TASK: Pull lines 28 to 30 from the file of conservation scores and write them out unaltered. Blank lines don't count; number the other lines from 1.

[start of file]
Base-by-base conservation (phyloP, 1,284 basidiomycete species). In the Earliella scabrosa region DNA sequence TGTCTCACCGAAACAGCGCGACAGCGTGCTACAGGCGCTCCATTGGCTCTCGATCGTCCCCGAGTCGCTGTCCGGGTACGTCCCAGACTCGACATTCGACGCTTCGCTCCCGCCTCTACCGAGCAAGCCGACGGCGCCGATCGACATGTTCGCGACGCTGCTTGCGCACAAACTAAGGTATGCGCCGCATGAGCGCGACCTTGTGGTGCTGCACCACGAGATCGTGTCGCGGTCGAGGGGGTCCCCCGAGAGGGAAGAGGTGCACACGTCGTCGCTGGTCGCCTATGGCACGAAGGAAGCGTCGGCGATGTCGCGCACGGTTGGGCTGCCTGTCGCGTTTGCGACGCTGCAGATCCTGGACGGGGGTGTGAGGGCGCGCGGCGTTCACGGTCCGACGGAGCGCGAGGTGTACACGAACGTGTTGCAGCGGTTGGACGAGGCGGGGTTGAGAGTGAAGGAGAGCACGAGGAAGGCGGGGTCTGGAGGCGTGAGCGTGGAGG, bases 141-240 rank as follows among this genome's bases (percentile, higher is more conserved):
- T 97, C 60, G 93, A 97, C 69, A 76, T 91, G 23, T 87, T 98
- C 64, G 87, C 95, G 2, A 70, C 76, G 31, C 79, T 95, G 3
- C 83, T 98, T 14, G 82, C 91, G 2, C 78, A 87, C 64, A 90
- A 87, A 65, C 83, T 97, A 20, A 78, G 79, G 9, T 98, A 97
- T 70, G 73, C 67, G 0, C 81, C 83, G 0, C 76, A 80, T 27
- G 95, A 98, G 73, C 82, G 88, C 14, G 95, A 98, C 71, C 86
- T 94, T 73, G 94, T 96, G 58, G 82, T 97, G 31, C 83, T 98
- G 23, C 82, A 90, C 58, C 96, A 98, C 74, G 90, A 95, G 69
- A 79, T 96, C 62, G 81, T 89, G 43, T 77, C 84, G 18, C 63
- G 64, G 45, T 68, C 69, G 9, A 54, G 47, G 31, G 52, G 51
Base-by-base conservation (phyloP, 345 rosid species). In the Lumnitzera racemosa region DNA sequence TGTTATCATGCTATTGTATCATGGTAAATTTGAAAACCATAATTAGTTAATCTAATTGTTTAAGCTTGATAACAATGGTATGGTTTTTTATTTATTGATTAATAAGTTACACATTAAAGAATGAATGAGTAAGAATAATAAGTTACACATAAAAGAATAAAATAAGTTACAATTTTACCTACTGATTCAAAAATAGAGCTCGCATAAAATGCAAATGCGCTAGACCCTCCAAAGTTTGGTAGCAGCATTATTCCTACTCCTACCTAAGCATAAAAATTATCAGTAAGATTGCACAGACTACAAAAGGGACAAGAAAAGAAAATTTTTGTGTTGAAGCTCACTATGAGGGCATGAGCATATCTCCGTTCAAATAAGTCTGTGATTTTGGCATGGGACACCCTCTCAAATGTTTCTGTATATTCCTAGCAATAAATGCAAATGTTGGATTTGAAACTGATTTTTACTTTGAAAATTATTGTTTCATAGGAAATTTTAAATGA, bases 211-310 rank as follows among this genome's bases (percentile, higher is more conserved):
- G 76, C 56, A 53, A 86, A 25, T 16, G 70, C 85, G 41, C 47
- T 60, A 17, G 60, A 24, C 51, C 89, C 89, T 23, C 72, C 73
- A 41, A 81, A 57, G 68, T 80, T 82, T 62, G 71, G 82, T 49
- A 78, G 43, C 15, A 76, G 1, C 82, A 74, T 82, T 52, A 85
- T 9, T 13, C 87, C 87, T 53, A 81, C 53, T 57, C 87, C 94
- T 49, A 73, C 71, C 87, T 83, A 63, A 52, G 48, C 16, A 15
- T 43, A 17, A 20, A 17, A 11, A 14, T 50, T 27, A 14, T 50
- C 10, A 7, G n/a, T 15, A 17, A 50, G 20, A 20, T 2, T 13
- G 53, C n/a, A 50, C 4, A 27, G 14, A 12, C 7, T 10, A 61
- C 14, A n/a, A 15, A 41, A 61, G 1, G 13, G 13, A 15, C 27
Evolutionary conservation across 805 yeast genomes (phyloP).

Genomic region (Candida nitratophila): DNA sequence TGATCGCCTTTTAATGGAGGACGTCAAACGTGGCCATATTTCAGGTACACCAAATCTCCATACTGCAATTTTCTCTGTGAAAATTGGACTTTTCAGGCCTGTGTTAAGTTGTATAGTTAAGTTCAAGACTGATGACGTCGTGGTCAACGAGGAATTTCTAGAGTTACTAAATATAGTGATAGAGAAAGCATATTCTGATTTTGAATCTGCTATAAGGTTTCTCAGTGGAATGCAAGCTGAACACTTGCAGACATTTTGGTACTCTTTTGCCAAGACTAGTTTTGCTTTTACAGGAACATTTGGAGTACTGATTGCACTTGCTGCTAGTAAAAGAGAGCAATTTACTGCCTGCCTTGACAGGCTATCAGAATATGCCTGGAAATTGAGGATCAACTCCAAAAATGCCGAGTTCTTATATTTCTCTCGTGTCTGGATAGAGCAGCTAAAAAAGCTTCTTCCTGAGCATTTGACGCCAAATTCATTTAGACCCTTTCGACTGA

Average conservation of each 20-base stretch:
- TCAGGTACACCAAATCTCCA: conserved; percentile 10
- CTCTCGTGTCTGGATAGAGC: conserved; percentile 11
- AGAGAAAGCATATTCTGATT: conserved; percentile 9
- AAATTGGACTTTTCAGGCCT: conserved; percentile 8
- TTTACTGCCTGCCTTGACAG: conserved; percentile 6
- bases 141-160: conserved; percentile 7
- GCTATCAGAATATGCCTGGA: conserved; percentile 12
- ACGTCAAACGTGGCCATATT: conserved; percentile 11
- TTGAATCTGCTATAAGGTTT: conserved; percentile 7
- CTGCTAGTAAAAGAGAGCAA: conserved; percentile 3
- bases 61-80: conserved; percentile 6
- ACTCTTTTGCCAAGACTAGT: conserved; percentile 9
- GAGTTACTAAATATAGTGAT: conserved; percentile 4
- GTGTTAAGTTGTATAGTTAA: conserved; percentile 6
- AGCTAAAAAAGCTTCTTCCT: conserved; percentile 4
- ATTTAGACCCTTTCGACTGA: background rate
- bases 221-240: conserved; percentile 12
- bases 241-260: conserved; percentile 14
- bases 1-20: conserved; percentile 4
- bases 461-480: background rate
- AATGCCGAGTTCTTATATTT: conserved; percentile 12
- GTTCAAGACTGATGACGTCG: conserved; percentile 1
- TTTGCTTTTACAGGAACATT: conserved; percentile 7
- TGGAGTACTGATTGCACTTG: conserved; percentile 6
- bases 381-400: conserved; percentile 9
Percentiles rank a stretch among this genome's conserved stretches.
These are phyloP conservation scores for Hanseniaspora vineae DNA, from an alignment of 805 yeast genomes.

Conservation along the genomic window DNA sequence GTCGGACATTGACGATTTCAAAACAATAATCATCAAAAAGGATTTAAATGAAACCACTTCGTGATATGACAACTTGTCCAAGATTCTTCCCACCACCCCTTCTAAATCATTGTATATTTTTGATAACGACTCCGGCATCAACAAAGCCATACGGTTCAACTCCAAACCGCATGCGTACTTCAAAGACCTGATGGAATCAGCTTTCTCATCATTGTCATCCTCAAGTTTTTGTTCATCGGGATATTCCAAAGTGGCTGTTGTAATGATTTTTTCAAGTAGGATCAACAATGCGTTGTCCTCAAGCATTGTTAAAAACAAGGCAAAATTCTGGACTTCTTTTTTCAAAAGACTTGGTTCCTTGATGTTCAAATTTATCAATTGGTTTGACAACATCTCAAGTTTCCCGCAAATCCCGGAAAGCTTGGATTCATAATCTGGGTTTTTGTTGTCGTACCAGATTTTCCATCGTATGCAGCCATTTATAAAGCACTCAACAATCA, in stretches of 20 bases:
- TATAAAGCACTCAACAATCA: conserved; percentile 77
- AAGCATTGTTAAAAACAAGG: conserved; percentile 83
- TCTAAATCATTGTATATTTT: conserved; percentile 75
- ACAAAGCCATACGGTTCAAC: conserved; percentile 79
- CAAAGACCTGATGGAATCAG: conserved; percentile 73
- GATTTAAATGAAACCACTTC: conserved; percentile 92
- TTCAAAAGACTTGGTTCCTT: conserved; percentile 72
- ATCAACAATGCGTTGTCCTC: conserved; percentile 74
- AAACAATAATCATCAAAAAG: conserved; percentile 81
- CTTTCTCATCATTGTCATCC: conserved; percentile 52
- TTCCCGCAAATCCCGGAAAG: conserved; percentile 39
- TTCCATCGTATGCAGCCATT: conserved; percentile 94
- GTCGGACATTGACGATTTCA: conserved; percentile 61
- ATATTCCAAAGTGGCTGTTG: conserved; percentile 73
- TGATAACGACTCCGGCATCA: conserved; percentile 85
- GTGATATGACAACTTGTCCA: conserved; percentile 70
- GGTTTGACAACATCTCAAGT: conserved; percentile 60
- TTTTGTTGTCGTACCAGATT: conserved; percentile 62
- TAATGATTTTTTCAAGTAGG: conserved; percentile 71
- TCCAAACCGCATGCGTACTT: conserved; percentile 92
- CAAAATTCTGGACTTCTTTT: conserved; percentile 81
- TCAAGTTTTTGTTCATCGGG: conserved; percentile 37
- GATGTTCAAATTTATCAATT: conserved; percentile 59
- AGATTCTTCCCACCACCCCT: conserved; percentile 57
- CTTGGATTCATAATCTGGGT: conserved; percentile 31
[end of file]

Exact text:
- AGAGAAAGCATATTCTGATT: conserved; percentile 9
- AAATTGGACTTTTCAGGCCT: conserved; percentile 8
- TTTACTGCCTGCCTTGACAG: conserved; percentile 6